Archive for the ‘Spiders’ Category

Information is important. With information each of us as individuals, and our society as a whole, can learn about the world. With information, we can all make decisions that make sense. With information, we can all discuss ideas.

Without information none of that is possible. Without information, we are, at best, at the mercy of our current, limited knowledge, and our base instincts. Without information we are, at worst, at the mercy of the limited knowledge and instincts of someone else.

This is why the gag order, and insistence that all reports and data be pre-screened before release to the public, issued by the President to the EPA are so concerning to me, and I think should be so concerning everyone else. This is exactly the kind of action that limits access to, and spread of, information. It will only hamper all of our abilities to operate as rational, critically thinking individuals. It is the kind of action that is put in place to control what we, as citizens, know and when we know it. This is censorship and it has no place in science or a free society.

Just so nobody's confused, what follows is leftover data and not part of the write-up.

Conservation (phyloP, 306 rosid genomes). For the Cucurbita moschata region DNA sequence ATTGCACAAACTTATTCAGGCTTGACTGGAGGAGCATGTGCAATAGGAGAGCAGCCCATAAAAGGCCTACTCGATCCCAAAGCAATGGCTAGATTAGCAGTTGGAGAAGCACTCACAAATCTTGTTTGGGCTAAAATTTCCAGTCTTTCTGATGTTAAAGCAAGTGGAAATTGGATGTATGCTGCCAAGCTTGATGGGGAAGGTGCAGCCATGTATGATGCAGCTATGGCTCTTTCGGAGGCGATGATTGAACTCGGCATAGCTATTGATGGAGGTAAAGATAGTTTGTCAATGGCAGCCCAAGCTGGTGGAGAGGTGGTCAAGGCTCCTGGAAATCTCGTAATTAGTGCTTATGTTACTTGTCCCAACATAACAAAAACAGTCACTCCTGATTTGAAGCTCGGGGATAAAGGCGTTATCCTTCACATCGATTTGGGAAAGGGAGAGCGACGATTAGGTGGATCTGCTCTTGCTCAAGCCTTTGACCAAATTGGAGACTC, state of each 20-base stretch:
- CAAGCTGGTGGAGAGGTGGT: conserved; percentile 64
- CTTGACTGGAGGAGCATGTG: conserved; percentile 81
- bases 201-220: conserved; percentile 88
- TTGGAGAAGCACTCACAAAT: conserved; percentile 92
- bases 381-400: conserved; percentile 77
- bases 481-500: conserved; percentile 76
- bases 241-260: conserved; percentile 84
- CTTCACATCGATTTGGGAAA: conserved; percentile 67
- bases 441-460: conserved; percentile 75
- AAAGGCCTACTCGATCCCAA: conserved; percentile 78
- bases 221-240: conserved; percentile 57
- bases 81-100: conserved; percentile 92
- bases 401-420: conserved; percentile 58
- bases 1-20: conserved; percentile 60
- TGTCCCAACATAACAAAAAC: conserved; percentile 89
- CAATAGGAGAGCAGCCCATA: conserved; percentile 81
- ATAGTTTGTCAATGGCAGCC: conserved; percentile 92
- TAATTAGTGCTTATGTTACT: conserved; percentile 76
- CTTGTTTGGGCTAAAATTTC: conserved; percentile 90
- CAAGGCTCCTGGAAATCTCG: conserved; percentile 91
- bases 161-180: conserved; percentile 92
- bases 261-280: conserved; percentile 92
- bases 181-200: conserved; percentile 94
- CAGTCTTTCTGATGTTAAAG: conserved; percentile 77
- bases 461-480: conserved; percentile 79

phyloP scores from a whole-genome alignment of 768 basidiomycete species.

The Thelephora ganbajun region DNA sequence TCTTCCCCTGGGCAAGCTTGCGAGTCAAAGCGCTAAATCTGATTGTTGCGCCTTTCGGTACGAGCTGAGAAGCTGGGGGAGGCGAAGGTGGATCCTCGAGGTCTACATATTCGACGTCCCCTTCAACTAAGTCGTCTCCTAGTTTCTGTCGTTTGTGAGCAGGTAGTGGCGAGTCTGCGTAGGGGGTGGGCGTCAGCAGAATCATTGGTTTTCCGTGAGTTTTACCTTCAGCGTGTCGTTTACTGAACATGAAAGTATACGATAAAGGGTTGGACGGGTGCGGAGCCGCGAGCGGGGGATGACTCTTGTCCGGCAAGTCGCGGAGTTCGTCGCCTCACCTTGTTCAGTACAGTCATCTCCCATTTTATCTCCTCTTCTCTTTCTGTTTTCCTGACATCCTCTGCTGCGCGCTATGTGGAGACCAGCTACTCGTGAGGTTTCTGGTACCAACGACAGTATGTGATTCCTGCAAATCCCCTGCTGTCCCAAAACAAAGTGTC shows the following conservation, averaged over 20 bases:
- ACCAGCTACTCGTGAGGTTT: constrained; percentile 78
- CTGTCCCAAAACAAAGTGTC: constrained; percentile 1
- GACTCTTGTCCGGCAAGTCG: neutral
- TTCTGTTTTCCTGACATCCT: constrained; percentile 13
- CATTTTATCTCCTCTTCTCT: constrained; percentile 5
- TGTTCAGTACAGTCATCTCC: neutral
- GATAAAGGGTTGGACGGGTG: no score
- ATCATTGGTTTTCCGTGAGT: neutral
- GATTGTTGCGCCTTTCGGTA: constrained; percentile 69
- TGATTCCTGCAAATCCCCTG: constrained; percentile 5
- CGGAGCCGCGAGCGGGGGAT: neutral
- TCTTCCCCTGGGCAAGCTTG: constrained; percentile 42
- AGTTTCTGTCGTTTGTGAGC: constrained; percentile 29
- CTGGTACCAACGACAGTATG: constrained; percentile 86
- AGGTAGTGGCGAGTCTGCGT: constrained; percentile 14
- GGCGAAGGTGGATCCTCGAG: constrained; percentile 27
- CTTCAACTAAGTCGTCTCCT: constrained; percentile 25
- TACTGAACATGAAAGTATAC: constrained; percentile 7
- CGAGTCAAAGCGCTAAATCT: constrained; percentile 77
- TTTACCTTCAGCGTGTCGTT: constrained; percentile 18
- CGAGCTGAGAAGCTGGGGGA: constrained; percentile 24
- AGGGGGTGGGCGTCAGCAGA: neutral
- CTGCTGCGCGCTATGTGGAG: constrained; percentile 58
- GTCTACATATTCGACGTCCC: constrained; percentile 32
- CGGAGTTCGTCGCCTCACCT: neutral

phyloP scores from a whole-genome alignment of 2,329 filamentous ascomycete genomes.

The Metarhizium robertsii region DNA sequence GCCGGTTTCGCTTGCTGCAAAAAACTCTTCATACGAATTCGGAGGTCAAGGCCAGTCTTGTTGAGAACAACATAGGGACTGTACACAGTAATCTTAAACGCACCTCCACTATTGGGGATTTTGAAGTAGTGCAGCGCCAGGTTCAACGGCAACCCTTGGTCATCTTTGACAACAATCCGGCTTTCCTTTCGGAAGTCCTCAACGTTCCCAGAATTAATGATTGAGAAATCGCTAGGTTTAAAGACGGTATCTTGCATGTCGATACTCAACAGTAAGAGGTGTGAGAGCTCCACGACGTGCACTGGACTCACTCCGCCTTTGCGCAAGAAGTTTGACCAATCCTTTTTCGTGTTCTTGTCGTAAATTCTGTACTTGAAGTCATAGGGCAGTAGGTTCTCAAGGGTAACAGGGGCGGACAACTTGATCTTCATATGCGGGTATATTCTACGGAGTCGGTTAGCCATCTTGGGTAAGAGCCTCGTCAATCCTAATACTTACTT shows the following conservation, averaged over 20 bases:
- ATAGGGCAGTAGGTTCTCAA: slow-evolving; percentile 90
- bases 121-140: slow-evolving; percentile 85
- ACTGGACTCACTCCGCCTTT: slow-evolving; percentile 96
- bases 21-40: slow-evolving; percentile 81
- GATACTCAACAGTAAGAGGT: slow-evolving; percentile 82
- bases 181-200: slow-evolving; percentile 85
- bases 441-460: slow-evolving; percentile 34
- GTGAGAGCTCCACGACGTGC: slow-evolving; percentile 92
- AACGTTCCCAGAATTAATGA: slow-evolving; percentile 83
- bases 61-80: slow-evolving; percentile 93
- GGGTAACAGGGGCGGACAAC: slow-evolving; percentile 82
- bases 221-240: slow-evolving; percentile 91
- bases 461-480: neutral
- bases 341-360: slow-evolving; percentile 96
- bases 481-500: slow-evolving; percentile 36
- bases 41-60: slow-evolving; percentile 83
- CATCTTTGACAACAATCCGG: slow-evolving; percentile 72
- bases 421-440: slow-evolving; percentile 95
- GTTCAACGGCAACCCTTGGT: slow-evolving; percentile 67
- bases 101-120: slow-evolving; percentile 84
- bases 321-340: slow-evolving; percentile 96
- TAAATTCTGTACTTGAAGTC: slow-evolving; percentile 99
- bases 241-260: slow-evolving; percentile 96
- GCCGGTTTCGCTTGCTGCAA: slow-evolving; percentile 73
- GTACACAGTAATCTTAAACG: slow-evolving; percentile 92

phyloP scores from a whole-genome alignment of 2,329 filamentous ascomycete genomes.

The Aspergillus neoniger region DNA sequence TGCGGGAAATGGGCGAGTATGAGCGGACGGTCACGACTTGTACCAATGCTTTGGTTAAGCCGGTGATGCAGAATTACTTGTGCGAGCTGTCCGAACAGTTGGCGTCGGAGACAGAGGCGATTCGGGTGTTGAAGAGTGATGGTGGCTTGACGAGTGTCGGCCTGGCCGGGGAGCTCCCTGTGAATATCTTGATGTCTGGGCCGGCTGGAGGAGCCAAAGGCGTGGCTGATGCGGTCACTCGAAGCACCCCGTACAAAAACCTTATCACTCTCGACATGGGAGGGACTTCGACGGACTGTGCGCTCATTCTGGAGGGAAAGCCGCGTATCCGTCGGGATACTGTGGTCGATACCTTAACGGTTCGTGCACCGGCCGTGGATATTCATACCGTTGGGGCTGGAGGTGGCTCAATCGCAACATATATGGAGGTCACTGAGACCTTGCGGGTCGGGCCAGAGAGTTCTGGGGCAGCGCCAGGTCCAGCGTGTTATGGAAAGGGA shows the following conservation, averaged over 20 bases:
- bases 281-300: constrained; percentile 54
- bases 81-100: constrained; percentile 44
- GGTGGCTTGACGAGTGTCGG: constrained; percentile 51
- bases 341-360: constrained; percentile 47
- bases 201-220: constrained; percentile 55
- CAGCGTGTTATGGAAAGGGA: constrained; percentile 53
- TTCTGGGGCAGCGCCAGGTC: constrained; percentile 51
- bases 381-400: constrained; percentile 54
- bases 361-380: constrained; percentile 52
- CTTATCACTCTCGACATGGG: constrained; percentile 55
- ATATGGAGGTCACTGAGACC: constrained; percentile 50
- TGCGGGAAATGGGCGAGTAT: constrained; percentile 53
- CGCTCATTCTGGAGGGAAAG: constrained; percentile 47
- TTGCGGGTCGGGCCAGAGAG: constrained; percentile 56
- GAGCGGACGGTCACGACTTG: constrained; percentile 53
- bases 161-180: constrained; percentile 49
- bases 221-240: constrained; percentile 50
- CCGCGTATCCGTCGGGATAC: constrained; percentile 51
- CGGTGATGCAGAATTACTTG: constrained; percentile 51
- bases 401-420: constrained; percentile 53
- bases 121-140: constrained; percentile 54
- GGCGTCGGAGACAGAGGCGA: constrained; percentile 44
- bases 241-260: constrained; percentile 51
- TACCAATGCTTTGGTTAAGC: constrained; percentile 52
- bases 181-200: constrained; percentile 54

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A few days ago, I went into my boss’s office to go over an extra credit assignment he is creating for a class I am helping with.  As we looked at the tree of life and talked a bit, he showed me something amazing.  From a desk drawer, he pulled out a small test tube with a bit of cotton blocking the open end.  walking around inside the test tube was a small spider, only about half a centimeter long.  My boss has done a lot of work studying spiders all around the world, and in particular has focused his work on spiders hat live in caves.  This was just such a spider.  Completely blind having no eyes at all due to having evolved in the total darkness of a cave, my boss was keeping it cool in his desk and feeding it fruit flies.  Some people exploring a cave near Sonora, CA had found this spider, collected it, and had then brought it to my boss for identification.  And here is the amazing part.  It could not be identified because it was a species that had never been described before!  This was s first for me; to hold an undescribed species!  It reminded me just how little we really know about the biodiversity of the world around us, including the world in our backyards.  So, there I was holding a small piece of the unknown, staring into tone of the white regions of the map.  Really exciting!

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